#SSU2020 Speaker Q&A: Strategist Tracey Del Moral on Influencer Marketing
By: The Social Shake-Up
September 14, 2020
With The Social Shake-Up virtual show on the horizon, we’re giving readers and soon-to-be attendees a chance to know this year’s speaker roster. The Social Shake-Up cast is composed of marketing and communication professionals who manage social media messaging at top brands and nonprofits, from AAA to UPPAbaby.
In this interview, we introduce brand strategist Tracey Del Moral, who will be part of a panel on influencer marketing. For a deep dive into social media content creation, strategy and measurement, register today for The Social Shake-Up, which runs Sept. 22-23 (workshops) and Sept. 29-Oct. 1 (sessions and keynotes).
Social Shake-Up: You’re speaking on our influencer-focused panel. What are some trends you’re seeing in influencer marketing over the course of the tumultuous year we’ve had?
Now more than ever, there’s a desire for authentic, unfiltered and unscripted content from influencers. People are seeking relatable content rooted in real life that embraces imperfection, speaks to today’s challenging issues and provides levity and humor.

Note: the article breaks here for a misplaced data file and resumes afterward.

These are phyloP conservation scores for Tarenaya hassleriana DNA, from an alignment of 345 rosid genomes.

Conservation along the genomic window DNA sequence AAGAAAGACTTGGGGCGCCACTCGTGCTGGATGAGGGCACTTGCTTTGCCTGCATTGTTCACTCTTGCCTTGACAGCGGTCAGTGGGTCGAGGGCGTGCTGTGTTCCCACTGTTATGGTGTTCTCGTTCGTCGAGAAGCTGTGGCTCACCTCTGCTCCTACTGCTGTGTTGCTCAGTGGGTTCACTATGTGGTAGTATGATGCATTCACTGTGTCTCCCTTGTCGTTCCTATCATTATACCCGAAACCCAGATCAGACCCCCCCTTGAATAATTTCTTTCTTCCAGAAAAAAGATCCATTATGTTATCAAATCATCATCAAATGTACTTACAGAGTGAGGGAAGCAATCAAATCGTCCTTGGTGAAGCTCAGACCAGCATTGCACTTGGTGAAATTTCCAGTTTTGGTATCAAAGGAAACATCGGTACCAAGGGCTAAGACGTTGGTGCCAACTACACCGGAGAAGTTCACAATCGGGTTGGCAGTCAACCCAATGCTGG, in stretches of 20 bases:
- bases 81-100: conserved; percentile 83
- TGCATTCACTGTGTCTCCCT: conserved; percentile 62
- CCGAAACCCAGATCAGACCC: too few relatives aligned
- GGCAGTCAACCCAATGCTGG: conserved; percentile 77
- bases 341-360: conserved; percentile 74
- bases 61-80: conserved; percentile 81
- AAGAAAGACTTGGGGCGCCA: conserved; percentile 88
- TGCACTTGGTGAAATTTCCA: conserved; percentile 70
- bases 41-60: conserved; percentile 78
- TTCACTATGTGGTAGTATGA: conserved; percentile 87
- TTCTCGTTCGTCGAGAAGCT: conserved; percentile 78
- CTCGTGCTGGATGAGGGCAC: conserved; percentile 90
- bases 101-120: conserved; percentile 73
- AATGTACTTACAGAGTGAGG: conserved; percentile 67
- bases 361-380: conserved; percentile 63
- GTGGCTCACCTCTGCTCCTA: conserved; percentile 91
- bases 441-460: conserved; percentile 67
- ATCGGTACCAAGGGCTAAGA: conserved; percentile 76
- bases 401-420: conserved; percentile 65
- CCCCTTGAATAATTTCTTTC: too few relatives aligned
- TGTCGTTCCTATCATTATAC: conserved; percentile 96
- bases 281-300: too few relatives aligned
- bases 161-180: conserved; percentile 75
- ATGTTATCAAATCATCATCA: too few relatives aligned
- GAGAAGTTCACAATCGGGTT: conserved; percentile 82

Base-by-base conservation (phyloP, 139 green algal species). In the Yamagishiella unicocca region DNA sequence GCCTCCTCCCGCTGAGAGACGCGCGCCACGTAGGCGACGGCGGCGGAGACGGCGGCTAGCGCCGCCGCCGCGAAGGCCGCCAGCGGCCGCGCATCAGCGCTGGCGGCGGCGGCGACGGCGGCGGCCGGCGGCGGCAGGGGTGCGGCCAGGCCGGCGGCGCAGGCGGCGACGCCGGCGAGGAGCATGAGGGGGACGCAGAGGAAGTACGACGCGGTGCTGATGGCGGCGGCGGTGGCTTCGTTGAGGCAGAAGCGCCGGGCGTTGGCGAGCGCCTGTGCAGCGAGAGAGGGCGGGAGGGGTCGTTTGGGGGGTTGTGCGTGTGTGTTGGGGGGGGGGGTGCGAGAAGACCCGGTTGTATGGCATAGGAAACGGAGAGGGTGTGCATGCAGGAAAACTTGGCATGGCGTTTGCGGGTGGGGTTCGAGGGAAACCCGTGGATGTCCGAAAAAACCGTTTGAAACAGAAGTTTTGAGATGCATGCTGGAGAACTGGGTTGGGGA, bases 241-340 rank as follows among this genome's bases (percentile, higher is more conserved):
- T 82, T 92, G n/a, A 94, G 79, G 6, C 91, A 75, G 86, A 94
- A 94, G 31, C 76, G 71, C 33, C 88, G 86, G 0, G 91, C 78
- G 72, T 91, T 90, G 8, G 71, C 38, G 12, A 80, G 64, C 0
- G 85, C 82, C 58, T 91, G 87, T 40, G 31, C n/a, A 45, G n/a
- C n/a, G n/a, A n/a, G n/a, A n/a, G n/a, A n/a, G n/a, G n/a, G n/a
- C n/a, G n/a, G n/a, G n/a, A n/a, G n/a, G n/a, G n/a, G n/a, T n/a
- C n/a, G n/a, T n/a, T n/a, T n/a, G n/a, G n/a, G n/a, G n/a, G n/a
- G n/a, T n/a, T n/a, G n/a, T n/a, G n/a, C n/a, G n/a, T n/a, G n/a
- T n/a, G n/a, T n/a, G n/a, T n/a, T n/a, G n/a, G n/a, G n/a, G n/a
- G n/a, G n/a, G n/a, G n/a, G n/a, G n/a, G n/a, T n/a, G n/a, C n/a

There is also a trend in brands paying tribute to the “everyday influencer/hero.” Brands are looking inward and celebrating their employees, customers, frontline workers and caregivers in a way that has never been done before. It’s a refreshing change that has really been accelerated by the challenging year we’ve had.
Social Shake-Up: You’ve previously worked at OshKosh B’gosh but are now flying solo as a brand strategist. How have previous campaigns informed your approach today?
When I launched the influencer program for OshKosh back in 2014, it was important that diversity and inclusion was a priority in our influencer partnerships. It was essential for us to partner with real, relatable people and their families that created and shared content that our customers could genuinely connect with.